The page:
Thursday, October 29, 2009

A Pretext to Impose Brutal Repression: the Government’s “Offensive” Is a Formula for Bloodshed and Injustice

The Campaign for Survival and Dignity, a national platform of adivasi and forest dwellers’ mass organisations from ten States, unequivocally condemns the reported plans for a military “offensive” by the government in the country’s major forest and tribal areas. This offensive, ostensibly targeted against the CPI (Maoist), is a smoke screen for an assault against the people, especially adivasis, aimed at suppressing all dissent, all resistance and engineering the takeover of their resources. Certain facts make this clear:

The government tells us that this offensive will make it possible for the “state to function” in these areas and fill the “vacuum of governance.” This is grossly misleading. The Indian state is very, very active in these areas, often in its most brutal and violent form. A vivid example is the illegal eviction of more than 3,00,000 families by the Forest Departments a few years ago. Laws have been totally disregarded; Constitutional protections for adivasi rights blatantly ignored and their rights over water, forest and land (jal, jangal, jamin) glaringly violated. Every month an increasing number of people are jailed, beaten and killed by the police. If this is the picture of what “absence” of the state means, people are terrified of what the “presence” of the state will mean. It can only mean converting brutalized governance into militarized rule, a total negation of democracy.

This is not a war over “development.” People’s struggles in India today are over democracy and dignity – Meaningful development must contribute to strengthening the right of all people to their resources and their production, and thereby to control over their own destiny. For generations, adivasis have fought for their Constitutional rights and entitlements. More recently, mass democratic movements have fought for new laws and policies, such as the Panchayats (Extension to Scheduled Areas) Act (PESA), the Forest Rights Act, the right to work and the right to food, in addition to earlier laws like the Minimum Wages Act, the Restoration of Alienated Lands Acts, and land reform and moneylending laws. These laws make it possible for people to fight for greater control over their lives, their livelihoods, their lands and their forests. However these laws are respected more in the breach; if the government wants “development”, let it first stop the blatant disregard of its own laws. Let people determine the path of their own development, in accordance with their rights over their resources and the type of infrastructure they desire. The Constitution itself requires this kind of planning. The claim that “development” can be provided through military force is both absurd and ridiculous.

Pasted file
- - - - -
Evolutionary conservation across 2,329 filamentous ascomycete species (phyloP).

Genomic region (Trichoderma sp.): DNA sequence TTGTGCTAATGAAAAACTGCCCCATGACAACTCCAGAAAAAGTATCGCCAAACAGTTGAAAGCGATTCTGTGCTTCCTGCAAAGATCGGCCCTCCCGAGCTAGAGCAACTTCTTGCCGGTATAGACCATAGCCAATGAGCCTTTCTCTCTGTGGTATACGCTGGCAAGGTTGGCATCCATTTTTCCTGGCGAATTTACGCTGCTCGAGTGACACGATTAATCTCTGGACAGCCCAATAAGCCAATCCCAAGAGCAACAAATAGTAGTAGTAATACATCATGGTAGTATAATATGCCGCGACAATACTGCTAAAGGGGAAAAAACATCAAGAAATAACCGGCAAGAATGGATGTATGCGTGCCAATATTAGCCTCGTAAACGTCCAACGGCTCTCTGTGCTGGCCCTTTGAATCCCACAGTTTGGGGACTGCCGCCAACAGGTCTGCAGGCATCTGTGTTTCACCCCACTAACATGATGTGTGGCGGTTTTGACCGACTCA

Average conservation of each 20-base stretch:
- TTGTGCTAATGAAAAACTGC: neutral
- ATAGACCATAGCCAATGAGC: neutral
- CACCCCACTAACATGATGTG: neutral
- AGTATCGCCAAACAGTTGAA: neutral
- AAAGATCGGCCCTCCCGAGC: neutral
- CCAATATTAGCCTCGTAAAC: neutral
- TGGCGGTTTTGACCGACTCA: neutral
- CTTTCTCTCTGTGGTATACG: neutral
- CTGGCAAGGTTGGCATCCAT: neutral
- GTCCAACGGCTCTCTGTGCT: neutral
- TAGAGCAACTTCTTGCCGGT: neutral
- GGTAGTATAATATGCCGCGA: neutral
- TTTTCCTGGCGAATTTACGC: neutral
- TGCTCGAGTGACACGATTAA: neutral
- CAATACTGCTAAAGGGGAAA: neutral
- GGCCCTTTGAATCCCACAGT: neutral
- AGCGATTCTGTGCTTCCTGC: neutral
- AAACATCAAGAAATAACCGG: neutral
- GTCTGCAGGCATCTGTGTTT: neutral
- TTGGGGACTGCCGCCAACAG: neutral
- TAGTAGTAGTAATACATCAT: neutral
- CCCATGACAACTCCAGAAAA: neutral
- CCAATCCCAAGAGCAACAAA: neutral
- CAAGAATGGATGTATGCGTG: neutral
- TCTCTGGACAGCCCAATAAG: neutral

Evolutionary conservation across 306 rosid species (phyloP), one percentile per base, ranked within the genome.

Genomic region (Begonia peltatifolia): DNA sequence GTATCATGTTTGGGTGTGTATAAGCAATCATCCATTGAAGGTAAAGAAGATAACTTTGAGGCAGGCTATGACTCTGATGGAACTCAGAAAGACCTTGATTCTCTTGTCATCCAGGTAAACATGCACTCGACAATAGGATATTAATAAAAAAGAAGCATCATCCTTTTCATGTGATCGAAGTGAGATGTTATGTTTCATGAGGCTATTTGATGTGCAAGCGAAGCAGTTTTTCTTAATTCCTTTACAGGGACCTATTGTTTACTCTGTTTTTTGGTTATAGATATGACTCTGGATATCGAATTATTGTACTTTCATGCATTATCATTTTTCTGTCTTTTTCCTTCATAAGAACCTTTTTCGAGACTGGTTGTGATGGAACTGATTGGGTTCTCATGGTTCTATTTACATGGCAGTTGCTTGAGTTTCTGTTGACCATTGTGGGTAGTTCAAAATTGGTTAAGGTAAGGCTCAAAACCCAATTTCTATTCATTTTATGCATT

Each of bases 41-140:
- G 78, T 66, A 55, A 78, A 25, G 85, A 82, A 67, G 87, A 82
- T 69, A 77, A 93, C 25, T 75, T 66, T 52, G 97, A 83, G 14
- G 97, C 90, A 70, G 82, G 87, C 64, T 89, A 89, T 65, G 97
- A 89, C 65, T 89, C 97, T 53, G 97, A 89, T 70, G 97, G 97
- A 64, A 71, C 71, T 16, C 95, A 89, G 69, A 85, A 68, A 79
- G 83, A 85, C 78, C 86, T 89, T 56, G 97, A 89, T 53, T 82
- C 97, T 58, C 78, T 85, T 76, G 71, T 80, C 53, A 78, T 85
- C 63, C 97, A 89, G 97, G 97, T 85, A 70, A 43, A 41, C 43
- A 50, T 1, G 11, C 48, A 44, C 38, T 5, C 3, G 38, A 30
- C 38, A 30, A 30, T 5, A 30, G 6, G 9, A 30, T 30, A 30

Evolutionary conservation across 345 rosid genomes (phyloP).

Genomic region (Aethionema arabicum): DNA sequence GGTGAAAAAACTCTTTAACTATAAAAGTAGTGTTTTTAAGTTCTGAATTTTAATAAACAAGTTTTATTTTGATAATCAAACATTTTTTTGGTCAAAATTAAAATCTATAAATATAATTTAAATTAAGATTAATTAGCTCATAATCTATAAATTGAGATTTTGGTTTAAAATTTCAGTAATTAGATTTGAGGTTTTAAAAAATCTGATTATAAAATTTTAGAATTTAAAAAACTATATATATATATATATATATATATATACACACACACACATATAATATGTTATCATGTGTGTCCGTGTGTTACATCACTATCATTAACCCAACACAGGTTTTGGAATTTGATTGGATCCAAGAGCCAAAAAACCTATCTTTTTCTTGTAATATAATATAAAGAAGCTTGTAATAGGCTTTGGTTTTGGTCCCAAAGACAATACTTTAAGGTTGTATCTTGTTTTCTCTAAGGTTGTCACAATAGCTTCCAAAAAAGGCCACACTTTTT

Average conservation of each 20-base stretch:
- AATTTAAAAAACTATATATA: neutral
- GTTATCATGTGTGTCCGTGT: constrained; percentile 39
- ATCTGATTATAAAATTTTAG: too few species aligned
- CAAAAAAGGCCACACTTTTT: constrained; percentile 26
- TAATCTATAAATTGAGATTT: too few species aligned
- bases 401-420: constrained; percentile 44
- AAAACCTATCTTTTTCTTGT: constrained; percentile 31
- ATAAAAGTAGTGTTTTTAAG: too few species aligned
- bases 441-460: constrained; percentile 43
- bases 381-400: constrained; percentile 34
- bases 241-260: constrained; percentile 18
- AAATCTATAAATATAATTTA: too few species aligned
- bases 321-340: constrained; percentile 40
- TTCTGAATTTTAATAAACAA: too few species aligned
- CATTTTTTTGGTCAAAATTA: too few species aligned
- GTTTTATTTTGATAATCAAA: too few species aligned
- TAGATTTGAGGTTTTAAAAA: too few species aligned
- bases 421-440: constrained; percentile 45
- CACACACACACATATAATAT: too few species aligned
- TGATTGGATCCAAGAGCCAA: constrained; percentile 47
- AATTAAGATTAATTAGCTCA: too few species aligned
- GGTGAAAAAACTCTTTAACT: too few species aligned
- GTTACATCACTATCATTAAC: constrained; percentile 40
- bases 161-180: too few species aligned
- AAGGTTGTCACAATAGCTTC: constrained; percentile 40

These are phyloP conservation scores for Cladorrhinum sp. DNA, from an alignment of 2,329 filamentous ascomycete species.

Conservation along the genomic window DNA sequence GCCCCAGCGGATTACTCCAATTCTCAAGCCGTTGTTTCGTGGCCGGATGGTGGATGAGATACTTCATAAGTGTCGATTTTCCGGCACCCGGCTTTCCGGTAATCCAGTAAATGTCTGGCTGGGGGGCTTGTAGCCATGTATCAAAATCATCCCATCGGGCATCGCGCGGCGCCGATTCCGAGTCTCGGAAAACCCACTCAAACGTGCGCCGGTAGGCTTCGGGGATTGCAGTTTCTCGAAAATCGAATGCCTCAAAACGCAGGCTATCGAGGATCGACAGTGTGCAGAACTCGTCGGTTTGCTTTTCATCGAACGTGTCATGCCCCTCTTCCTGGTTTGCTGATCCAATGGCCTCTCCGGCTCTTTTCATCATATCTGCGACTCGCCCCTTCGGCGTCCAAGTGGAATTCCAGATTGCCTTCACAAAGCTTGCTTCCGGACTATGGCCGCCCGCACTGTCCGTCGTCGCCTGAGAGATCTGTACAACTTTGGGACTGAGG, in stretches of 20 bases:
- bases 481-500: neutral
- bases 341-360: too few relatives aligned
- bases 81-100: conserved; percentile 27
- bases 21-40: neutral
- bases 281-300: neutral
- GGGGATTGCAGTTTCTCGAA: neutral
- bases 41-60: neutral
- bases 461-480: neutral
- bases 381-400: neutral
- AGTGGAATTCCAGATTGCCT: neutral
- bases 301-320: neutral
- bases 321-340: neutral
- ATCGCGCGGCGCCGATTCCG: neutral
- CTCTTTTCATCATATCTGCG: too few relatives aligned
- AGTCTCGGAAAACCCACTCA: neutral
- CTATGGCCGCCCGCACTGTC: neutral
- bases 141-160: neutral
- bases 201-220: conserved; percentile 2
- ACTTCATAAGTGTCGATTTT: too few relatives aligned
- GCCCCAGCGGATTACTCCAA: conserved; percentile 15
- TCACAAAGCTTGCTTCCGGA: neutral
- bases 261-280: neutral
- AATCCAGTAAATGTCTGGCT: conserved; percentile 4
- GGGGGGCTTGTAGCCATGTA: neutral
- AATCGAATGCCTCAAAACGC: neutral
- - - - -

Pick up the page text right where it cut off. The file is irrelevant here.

This war is not about “national security”; it is about ‘securing’ the interests of global and Indian capital and big business. Any government worried about security would send its troops against mining mafias, the forest mafias, violent vigilante groups like the salwa judum and others. Rather than being curbed, these killers are in fact supported by the police. Have the security forces ever been deployed to defend the people struggling to protect themselves, their forests, their livelihoods and their futures? The answer is no. The notion of “security” being advanced by the government clearly has nothing to do with the people. Rather, it is to enable big business to engage in robbery and expropriation of resources, which they have decided will be one of their main sources of accumulation. Hence, mining, “infrastructure”, real estate, land grabbing, all aimed at super-profits, are being projected as “development” needed by the people. Huge amounts of international and government money are being pumped into so-called “forestry projects” which displace people from their lands and destroy biodiversity (even while they are trumpeted as a strategy for climate change). The UPA is rushing into agreements with the US and other imperial countries to throw open mining and land to international exploitation. But where do the forests, land, water and minerals lie? They are found in the forest and tribal areas, where people – some organised under the CPI (Maoist), some organized under democratic movements, some in spontaneous local struggles, some simply fighting in whatever manner they can – are resisting the destruction of their homes, resources and their lives. The “offensive against the Maoists” is only a subterfuge to crush this citizens’ resistance and to provide an excuse for more abuse of power, more brutality and more injustice.